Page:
Day three started with a relative lie-in as we were not awoken until 0600. Following the same pattern as day two, it took us 1hr40 until we were taking our first steps of the day along the trail. This was a relatively easy day with a 90 minute trek along more “Inca Flats”, up to a high point of 3650m where a 1000m descent lasting 4 hours was to commence. Just below was another Inca site, called Puyupatamarca. The descent was down some more very steep steps carved into the rock as well as paths through some amazing forest scenery where we were treated to some amazing flowers and the occasional lizard! Thirty minutes above the campsite was another Inca ruin called “Inta Pata”. We sat on the terraces here and just enjoyed the stunning views along the Urubamba valley, just watching the world go by. As the rain started to fall we continued onwards to our campsite at Wiñay Wayna, where we arrived just before lunch. Following our, now standard, three-course lunch we all enjoyed a siesta – time to rest our sore feet and muscles and ensure that we were all feeling fresh for the final 6km trek to Machu Picchu the following morning. At 1630 we all took a 10 minute walk from camp to visit the Inca site of Wiñay Wayna – a site used by the Incans to experiment at growing crops at various temperatures, as the difference between the bottom terrace and the top terrace was in the region of 5 degrees centigrade. They grew potatoes and corn here to test which variaties would work at other sites, based on their altitude. We were back at camp for an early dinner followed by an early-ish night in preparation for the big day tomorrow.
Day four started with us being awoken at 0300, with a view to us all being packed up, breakfasted and en-route by 0400. As it turned out, we were all quite eager and were on our way by 0345! This was only a short walk, however, to the control gate only five minutes below the campsite. Here we were to wait until the gate opened at 0530. The advantage of being at the gate so early meant that we would be one of the first groups through when it opened, and so one of the first groups on the trail towards the Sun Gate above Machu Picchu. The sun gate is traditionally an hours walk from the control gate (3km), but we went at an alarming pace and made it in just over 40 minutes. The first part of this walk was in complete darkness, so this was no mean feat! When we got to the Sun Gate, which is supposed to offer our first views of Machu Picchu, we were all a little disappointed. The cloud hadn’t lifted and so we couldn’t see a thing! We took an opportunity to rest, regain our breath and have a snack before continuing the final 3km down to Machu Picchu itself. All the way down we were all hoping that the cloud would lift so we could see what we had walked so far for, but as we reached the guard house, on the edge of Machu Picchu, the cloud was persisting. As we rested here, we were treated to the magical view as the cloud finally started to disperse and we caught our first glimpses of this amazing place. I was quite emotional as the cloud slowly lifted, showing us more and more of the Inca site until, at last, we could see the complete site. We took some photos, sat in awe at the sight in front of us and felt a wave of relief – this is what all of the hard work over the past few days had been for. Before we could enjoy the views for too long, the cloud and rain returned and hid the site from view. At this point we continued down to the entrance of Machu Picchu and took a seat on the benches on the patio. A few of us treated ourselves to a (very expensive) beer in celebration, despite it being only 0730! That beer was one of the best I have ever tasted.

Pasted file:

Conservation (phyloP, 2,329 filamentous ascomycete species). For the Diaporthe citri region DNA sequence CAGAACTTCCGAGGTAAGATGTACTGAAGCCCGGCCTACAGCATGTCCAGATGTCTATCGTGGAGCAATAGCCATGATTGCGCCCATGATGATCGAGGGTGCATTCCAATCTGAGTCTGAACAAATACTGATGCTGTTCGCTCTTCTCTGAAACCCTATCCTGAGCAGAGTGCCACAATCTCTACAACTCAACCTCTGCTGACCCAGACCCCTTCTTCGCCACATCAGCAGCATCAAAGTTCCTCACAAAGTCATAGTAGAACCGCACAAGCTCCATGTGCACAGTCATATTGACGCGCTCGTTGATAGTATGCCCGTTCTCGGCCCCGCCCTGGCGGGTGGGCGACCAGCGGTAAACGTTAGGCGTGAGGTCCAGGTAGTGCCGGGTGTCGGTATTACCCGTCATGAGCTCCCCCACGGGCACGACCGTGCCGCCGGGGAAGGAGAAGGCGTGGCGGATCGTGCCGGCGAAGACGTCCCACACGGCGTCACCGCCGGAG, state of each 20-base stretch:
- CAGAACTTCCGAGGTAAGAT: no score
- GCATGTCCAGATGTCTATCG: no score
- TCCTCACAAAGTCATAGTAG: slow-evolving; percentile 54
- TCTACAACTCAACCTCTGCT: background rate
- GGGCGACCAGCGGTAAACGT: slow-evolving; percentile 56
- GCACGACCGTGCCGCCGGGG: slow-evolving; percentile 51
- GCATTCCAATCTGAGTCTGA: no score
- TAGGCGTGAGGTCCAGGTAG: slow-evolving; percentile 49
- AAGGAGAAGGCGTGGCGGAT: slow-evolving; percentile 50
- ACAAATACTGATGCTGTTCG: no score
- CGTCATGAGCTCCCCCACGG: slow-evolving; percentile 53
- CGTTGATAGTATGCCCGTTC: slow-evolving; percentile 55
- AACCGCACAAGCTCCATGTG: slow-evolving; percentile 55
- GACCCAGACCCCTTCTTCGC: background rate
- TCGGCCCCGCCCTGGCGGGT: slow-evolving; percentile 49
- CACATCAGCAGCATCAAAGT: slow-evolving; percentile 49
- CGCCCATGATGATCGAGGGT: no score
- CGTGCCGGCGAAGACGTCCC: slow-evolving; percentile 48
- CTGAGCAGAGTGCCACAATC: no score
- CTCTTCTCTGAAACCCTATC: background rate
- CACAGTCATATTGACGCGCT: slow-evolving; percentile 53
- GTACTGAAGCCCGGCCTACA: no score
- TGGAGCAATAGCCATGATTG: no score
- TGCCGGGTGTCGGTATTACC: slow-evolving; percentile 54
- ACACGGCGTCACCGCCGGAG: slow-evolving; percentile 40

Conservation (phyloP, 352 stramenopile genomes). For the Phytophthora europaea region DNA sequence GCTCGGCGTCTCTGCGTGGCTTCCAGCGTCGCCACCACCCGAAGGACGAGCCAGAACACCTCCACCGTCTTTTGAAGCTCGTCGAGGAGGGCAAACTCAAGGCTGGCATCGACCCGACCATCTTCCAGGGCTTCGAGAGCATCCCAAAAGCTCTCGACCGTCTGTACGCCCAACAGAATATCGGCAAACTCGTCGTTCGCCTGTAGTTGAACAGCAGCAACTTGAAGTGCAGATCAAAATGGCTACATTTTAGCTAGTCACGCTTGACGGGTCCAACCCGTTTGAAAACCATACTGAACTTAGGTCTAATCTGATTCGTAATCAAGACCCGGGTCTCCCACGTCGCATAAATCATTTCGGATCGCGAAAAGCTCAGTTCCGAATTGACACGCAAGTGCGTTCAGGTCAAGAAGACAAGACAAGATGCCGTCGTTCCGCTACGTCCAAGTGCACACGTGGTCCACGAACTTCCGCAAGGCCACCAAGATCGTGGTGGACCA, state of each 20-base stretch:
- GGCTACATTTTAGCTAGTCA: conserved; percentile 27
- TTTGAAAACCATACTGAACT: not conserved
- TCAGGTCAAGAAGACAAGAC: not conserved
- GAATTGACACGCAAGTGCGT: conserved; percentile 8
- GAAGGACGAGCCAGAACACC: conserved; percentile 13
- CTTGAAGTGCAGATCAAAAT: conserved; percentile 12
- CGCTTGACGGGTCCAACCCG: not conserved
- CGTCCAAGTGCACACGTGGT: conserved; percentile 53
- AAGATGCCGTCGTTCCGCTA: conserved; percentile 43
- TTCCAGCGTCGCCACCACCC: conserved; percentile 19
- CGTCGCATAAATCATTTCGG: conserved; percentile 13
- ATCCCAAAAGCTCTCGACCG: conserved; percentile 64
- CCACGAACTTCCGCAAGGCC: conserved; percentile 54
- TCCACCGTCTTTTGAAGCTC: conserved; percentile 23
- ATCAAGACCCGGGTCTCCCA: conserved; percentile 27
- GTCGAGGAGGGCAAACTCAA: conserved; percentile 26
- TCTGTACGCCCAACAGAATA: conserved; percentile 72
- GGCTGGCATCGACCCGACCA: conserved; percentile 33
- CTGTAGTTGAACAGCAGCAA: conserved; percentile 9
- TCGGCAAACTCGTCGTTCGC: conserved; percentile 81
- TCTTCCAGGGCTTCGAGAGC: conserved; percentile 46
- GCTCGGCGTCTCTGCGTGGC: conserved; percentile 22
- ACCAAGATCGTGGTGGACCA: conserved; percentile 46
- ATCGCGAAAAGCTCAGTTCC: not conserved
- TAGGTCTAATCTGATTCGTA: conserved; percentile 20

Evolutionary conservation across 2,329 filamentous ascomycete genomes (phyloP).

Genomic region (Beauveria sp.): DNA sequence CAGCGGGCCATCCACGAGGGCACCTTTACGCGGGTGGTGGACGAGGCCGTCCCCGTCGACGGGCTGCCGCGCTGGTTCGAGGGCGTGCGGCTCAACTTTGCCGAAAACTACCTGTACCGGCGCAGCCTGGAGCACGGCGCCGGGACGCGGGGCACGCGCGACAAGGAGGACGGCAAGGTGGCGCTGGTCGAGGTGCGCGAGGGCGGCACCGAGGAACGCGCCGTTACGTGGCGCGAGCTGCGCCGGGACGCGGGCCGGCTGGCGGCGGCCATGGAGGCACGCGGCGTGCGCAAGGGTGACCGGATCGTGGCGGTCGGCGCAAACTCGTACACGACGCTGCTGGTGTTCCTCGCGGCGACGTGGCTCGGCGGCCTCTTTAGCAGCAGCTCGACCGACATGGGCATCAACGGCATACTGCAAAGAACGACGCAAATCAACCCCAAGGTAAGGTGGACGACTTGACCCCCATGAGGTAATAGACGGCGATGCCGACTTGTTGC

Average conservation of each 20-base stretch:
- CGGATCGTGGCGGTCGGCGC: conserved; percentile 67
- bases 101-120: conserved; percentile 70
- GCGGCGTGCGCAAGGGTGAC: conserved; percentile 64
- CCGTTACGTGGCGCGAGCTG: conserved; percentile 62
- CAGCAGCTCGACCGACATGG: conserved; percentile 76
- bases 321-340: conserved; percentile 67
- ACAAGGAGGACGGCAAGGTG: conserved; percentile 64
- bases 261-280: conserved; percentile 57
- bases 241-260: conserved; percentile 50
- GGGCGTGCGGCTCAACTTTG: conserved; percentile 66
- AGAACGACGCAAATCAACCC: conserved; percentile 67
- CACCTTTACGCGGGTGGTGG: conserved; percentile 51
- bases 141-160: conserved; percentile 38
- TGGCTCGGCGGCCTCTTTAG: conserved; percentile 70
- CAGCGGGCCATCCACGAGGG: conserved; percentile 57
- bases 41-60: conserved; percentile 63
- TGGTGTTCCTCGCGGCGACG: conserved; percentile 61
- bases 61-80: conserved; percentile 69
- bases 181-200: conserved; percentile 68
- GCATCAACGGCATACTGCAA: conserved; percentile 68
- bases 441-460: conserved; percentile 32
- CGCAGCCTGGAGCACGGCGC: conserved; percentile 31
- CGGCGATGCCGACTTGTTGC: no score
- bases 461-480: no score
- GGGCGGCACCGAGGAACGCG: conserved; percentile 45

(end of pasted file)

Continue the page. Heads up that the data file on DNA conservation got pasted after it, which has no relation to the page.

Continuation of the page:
After sorting ourselves out, we joined the queue to get back in to the site, where we were to enjoy a tour by our fantastic guide Elvis, from LlamaPath, the company we used for our trip. He talked about the discovery of Machu PIcchu by Hiram Bingham in 1911, and the subsequent trips to learn more about the site, the theories on what Machu Picchu was used for, why is was never discovered by the Spanish during their colonisation in the 1500s and how it was likely to have been built. Following the tour we were left to enjoy Machu Picchu by ourselves before catching the bus to Aguas Calientes, from where we were to commence the journey back to Cusco. During our tour and subsequent free time around Machu Picchu the cloud continued to rise and fall and it rained on and off. This did little to dent our enjoyment of the site, which really must be seen in order to fully understand how special a place it is
During our wait in Aguas Calientes, we had time to reflect on our thoughts of the past four days. Machu Picchu really is an amazing place, but the huge crowds of people make it very difficult to fully enjoy the place. During our trek along the Inca Trail we took in more than 10 other Inca sites – places that can only be visited by those who take the effort to trek all the way to Machu Picchu. Whilst none of these can compare to Machu Picchu for size, they are all very impressive in their own way. At most of the sites, our group of 11 (plus two guides) were the only people there. At IntaPata (on day 3) – which was my favourite site of the trip – we were able to explore the site and then sit and enjoy the stunning views in peace for the entire time we were there. These sites are all now unspoilt by mass tourism thanks to the restrictions put in place by the Peruvian Government in 2002, restricting the number of people allowed on the Inca Trail each day to 500 (including all porters, guides etc – so only around 200 tourists per day). Compare this to the thousands of people who visit Machu Picchu each day and it kind of puts it all into perspective. It was a definite culture-shock for all of us, after three days with seeing only a handful of people to be thrust back into reality.
In summary, Machu Picchu is definitely worth a visit. However, if you can find the time to trek the Inca Trail in order to reach it, your appreciation of it will be enhanced dramatically. I think that if we had just got the train and bus to get there, we would have been a little disappointed with it. The effort expended, hardship endured and friendships made along the Inca Trail are what this place is really about.
You can view a map of our route along the Inca Trail to Machu Picchu here: view map